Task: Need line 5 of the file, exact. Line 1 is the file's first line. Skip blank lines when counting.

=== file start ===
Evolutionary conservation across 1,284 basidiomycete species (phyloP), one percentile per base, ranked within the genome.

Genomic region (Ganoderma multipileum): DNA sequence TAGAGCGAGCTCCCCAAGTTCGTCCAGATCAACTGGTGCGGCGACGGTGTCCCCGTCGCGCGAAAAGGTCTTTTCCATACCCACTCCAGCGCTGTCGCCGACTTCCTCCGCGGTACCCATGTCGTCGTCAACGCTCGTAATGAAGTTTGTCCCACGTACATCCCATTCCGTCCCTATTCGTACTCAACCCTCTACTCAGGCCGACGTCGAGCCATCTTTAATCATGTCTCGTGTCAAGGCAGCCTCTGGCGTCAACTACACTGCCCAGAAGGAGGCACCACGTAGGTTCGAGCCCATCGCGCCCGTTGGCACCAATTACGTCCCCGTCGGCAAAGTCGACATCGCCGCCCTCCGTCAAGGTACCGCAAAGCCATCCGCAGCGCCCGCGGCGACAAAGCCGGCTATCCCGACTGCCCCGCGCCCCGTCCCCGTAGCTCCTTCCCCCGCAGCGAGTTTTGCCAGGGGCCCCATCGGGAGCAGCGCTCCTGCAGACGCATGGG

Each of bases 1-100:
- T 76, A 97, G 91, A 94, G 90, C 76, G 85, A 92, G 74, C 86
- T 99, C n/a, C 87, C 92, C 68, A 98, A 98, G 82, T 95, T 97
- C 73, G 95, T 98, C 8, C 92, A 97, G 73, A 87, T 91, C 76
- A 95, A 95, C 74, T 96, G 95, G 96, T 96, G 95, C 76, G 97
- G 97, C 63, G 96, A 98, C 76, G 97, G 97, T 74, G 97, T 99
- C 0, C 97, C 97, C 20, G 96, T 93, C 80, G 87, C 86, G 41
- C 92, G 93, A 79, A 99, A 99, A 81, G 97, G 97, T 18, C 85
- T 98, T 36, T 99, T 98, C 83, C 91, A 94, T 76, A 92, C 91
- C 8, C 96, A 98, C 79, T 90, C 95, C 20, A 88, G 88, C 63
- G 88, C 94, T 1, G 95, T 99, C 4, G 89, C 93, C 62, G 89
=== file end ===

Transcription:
- T 99, C n/a, C 87, C 92, C 68, A 98, A 98, G 82, T 95, T 97